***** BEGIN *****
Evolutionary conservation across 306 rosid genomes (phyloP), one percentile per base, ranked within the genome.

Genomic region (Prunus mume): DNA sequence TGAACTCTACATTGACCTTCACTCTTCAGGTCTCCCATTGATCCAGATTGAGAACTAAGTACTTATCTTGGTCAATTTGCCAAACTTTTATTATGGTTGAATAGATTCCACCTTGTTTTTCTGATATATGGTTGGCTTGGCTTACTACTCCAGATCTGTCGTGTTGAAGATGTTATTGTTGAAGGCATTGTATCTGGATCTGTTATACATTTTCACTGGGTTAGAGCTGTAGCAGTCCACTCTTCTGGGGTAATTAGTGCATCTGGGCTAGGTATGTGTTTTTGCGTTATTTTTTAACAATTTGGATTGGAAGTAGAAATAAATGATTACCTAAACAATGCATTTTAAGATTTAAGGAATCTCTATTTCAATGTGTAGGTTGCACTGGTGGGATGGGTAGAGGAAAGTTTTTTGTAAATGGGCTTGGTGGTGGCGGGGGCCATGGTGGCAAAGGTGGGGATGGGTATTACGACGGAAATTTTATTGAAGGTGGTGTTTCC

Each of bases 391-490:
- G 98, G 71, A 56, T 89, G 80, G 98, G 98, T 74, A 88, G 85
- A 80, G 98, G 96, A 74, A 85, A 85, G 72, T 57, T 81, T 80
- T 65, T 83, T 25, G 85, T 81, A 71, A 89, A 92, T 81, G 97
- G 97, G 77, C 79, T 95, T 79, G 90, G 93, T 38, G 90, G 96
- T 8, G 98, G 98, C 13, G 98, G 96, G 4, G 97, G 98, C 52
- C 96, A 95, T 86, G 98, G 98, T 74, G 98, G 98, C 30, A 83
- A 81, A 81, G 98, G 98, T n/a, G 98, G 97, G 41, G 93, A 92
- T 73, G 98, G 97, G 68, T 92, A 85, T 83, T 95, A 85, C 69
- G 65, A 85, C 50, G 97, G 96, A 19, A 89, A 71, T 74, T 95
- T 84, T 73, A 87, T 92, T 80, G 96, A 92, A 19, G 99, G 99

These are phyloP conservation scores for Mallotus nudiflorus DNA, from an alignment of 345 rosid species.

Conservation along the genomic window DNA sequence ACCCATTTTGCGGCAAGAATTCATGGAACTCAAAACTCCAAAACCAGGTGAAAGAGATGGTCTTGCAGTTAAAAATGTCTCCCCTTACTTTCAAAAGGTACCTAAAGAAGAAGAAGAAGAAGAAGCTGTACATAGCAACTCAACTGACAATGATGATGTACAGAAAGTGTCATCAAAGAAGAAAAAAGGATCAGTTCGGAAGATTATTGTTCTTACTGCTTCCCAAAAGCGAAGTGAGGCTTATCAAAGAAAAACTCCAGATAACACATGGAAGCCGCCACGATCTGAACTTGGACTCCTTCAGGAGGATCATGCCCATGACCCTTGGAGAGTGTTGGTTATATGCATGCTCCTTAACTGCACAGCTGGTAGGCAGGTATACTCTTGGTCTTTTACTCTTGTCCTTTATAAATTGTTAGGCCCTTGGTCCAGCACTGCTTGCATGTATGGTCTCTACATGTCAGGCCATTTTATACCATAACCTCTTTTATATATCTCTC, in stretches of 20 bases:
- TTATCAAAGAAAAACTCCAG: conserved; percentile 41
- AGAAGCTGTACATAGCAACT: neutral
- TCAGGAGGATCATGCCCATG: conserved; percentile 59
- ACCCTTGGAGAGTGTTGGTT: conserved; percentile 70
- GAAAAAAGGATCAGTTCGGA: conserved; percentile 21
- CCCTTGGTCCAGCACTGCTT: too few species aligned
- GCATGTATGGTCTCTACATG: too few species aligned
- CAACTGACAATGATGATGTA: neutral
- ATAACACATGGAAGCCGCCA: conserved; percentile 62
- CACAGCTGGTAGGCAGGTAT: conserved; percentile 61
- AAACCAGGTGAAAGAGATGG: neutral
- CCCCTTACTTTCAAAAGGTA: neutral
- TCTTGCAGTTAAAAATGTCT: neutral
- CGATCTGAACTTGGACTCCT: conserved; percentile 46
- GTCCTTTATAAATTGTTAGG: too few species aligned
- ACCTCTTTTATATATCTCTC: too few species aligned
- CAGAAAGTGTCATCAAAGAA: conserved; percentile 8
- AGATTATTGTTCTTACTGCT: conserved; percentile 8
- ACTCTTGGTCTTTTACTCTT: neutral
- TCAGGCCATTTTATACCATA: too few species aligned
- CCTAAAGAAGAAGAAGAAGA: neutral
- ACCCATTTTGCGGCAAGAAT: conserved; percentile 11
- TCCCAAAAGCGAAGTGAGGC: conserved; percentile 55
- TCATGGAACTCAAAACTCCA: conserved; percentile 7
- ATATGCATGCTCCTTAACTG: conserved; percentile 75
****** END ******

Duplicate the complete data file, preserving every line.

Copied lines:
Evolutionary conservation across 306 rosid genomes (phyloP), one percentile per base, ranked within the genome.

Genomic region (Prunus mume): DNA sequence TGAACTCTACATTGACCTTCACTCTTCAGGTCTCCCATTGATCCAGATTGAGAACTAAGTACTTATCTTGGTCAATTTGCCAAACTTTTATTATGGTTGAATAGATTCCACCTTGTTTTTCTGATATATGGTTGGCTTGGCTTACTACTCCAGATCTGTCGTGTTGAAGATGTTATTGTTGAAGGCATTGTATCTGGATCTGTTATACATTTTCACTGGGTTAGAGCTGTAGCAGTCCACTCTTCTGGGGTAATTAGTGCATCTGGGCTAGGTATGTGTTTTTGCGTTATTTTTTAACAATTTGGATTGGAAGTAGAAATAAATGATTACCTAAACAATGCATTTTAAGATTTAAGGAATCTCTATTTCAATGTGTAGGTTGCACTGGTGGGATGGGTAGAGGAAAGTTTTTTGTAAATGGGCTTGGTGGTGGCGGGGGCCATGGTGGCAAAGGTGGGGATGGGTATTACGACGGAAATTTTATTGAAGGTGGTGTTTCC

Each of bases 391-490:
- G 98, G 71, A 56, T 89, G 80, G 98, G 98, T 74, A 88, G 85
- A 80, G 98, G 96, A 74, A 85, A 85, G 72, T 57, T 81, T 80
- T 65, T 83, T 25, G 85, T 81, A 71, A 89, A 92, T 81, G 97
- G 97, G 77, C 79, T 95, T 79, G 90, G 93, T 38, G 90, G 96
- T 8, G 98, G 98, C 13, G 98, G 96, G 4, G 97, G 98, C 52
- C 96, A 95, T 86, G 98, G 98, T 74, G 98, G 98, C 30, A 83
- A 81, A 81, G 98, G 98, T n/a, G 98, G 97, G 41, G 93, A 92
- T 73, G 98, G 97, G 68, T 92, A 85, T 83, T 95, A 85, C 69
- G 65, A 85, C 50, G 97, G 96, A 19, A 89, A 71, T 74, T 95
- T 84, T 73, A 87, T 92, T 80, G 96, A 92, A 19, G 99, G 99

These are phyloP conservation scores for Mallotus nudiflorus DNA, from an alignment of 345 rosid species.

Conservation along the genomic window DNA sequence ACCCATTTTGCGGCAAGAATTCATGGAACTCAAAACTCCAAAACCAGGTGAAAGAGATGGTCTTGCAGTTAAAAATGTCTCCCCTTACTTTCAAAAGGTACCTAAAGAAGAAGAAGAAGAAGAAGCTGTACATAGCAACTCAACTGACAATGATGATGTACAGAAAGTGTCATCAAAGAAGAAAAAAGGATCAGTTCGGAAGATTATTGTTCTTACTGCTTCCCAAAAGCGAAGTGAGGCTTATCAAAGAAAAACTCCAGATAACACATGGAAGCCGCCACGATCTGAACTTGGACTCCTTCAGGAGGATCATGCCCATGACCCTTGGAGAGTGTTGGTTATATGCATGCTCCTTAACTGCACAGCTGGTAGGCAGGTATACTCTTGGTCTTTTACTCTTGTCCTTTATAAATTGTTAGGCCCTTGGTCCAGCACTGCTTGCATGTATGGTCTCTACATGTCAGGCCATTTTATACCATAACCTCTTTTATATATCTCTC, in stretches of 20 bases:
- TTATCAAAGAAAAACTCCAG: conserved; percentile 41
- AGAAGCTGTACATAGCAACT: neutral
- TCAGGAGGATCATGCCCATG: conserved; percentile 59
- ACCCTTGGAGAGTGTTGGTT: conserved; percentile 70
- GAAAAAAGGATCAGTTCGGA: conserved; percentile 21
- CCCTTGGTCCAGCACTGCTT: too few species aligned
- GCATGTATGGTCTCTACATG: too few species aligned
- CAACTGACAATGATGATGTA: neutral
- ATAACACATGGAAGCCGCCA: conserved; percentile 62
- CACAGCTGGTAGGCAGGTAT: conserved; percentile 61
- AAACCAGGTGAAAGAGATGG: neutral
- CCCCTTACTTTCAAAAGGTA: neutral
- TCTTGCAGTTAAAAATGTCT: neutral
- CGATCTGAACTTGGACTCCT: conserved; percentile 46
- GTCCTTTATAAATTGTTAGG: too few species aligned
- ACCTCTTTTATATATCTCTC: too few species aligned
- CAGAAAGTGTCATCAAAGAA: conserved; percentile 8
- AGATTATTGTTCTTACTGCT: conserved; percentile 8
- ACTCTTGGTCTTTTACTCTT: neutral
- TCAGGCCATTTTATACCATA: too few species aligned
- CCTAAAGAAGAAGAAGAAGA: neutral
- ACCCATTTTGCGGCAAGAAT: conserved; percentile 11
- TCCCAAAAGCGAAGTGAGGC: conserved; percentile 55
- TCATGGAACTCAAAACTCCA: conserved; percentile 7
- ATATGCATGCTCCTTAACTG: conserved; percentile 75